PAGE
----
Complete Guide to Bose QuietComfort 20 (QC-20) Headphones

01
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Bose QuietComfort 20 Measurements

Bose Corporation

I measured the performance of the QC-20 using a G.R.A.S. 43AG ear/cheek simulator, a Clio FW audio analyzer, a laptop computer running TrueRTA software with an M-Audio MobilePre USB audio interface, and a Musical Fidelity V-Can headphone amplifier. (I don't usually use the full ear/cheek simulator to measure in-ear headphones, but due to the unusual shape of the QC-20's silicon tips, it didn't fit well into the G.R.A.S. RA0045 coupler I normally use for measurements of in-ears.)

Measurements were calibrated for ear entrance point (EEP), roughly the point in space dead center at the opening of your ear canal. I used the clamp mechanism of the 43AG to assure a good seal of the headphone on the simulator, and a consistent result overall. Note that beyond the calibration to EEP, I do not apply a diffuse-field or other compensation curve. ​​​Some research has questioned the validity of such compensation, and until the industry agrees on a good, research-supported standard, I prefer to show raw data.

Sensitivity of the QC-20, measured with a 1 mW signal at 32 ohms (my standard impedance calculation for internally amplified headphones like the QC-20) is 104.8 dB, high enough to get loud levels from probably any source device.

02
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QC-20 Frequency Response

Brent Butterworth

Frequency response of the QC-20 in left (blue) and right (red) channels, test level referenced to 94 dB @ 500 Hz. There is no standard for what constitutes a "good" frequency response in headphones, and because psychoacoustics is complicated and ear shapes vary, the correlation between objective response measurements and subjective listening impressions sometimes isn't clear. However, but this chart does let you compare models objectively. The QC-20 shows a little less bass response than most in-ears, which tend to have a bump in bass output around 100 Hz. It also shows a somewhat more prominent treble response, with a lot of energy between 2 and 10 kHz.

03
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QC-20 Frequency Response, noise cancelling on and off

Brent Butterworth

Frequency response of the QC-20, right channel, with noise cancelling on (red trace) and off (yellow trace). As you can see, the response is essentially identical in both modes. This is the best result I have ever measured on this test. Every other noise-cancelling headphone I have tested changes its response at least a little when NC is switched on; sometimes the change in sound is dramatic (and annoying).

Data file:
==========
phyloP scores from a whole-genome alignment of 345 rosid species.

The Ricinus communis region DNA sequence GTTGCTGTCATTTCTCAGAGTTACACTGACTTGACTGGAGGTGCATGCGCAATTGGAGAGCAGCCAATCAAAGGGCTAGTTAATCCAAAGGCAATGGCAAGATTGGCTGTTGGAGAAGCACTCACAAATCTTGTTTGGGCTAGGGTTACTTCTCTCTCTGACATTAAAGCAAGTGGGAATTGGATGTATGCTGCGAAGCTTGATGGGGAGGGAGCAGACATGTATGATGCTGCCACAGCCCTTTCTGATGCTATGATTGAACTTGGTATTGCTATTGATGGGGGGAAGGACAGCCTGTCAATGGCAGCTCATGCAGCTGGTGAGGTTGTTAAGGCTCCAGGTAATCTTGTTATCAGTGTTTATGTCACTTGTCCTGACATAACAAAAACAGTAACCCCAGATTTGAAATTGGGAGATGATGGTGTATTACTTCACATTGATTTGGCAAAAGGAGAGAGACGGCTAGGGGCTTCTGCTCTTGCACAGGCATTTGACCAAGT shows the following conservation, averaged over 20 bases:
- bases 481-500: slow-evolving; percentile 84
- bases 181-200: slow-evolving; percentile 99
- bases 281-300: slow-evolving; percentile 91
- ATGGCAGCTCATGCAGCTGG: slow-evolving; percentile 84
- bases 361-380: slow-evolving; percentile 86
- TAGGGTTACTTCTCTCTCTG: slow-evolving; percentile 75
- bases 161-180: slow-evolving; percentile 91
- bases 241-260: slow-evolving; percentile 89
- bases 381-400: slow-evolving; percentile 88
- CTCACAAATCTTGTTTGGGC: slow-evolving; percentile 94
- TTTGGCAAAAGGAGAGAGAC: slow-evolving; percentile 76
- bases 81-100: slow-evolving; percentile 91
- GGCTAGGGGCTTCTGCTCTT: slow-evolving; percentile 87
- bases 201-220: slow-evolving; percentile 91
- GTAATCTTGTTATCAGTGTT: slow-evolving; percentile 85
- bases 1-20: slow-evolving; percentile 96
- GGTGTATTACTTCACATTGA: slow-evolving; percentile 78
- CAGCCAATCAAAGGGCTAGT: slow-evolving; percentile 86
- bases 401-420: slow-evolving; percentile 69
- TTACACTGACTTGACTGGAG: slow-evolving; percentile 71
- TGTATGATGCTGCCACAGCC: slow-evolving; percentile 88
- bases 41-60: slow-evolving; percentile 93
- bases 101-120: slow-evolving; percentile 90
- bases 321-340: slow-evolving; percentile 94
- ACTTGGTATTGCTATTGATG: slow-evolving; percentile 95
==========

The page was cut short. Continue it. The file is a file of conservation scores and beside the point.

04
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QC-20 Spectral Decay

Brent Butterworth

Spectral decay (waterfall) plot of the QC-20, right channel. Long blue streaks indicate resonances, which are generally undesirable. Not much to worry about here. Just a very, very narrow (and thus probably inaudible) resonance around 2.3 kHz.

05
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QC-20 Frequency Response, 5 vs. 75 ohms source impedance

Brent Butterworth

Frequency response of the MS 500, right channel, when fed by an amp (Musical Fidelity V-Can) with 5 ohms output impedance (red trace), and with 75 ohms output impedance (green trace). Ideally, the lines should overlap perfectly, and here they do -- which is usually the case with internally amplified headphones like the QC-20. Thus, the QC-20's frequency response and tonal balance won't change if you use a low-quality headphone amp, like those built into most laptops and cheap smartphones.

06
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QC-20 Distortion

Brent Butterworth

Total harmonic distortion (THD) of the QC-20, right channel, measured at a test level of 100 dBA. The lower this line is on the chart, the better. Ideally it would overlap the bottom border of the chart. Except for that strange little 4% distortion peak at 600 Hz, the QC-20's distortion is very low, especially in the bass.

07
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QC-20 Isolation

Brent Butterworth

Isolation of the QC-20, right channel, with NC off (green trace) and NC on (purple trace). Levels below 75 dB indicate attenuation of outside noise -- i.e., 65 dB on the chart means a -10 dB reduction in outside sounds at that sound frequency. The lower the line is on the chart, the better. At higher frequencies, the NC effect is good, about -20 to -25 dB. In the lower frequencies, where the noise from jet engines resides, the result is the best I can remember measuring, as good as -45 dB at 160 Hz. That's equivalent to a 96 percent reduction in sound level. Note that the purple trace hits the bottom of my chart.

08
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QC-20 Impedance

Brent Butterworth

Impedance of the QC-20, right channel. Generally, impedance that is consistent (i.e., flat) at all frequencies is better, but with the very high impedance of the QC-20's internal amplifier input, this is not a concern.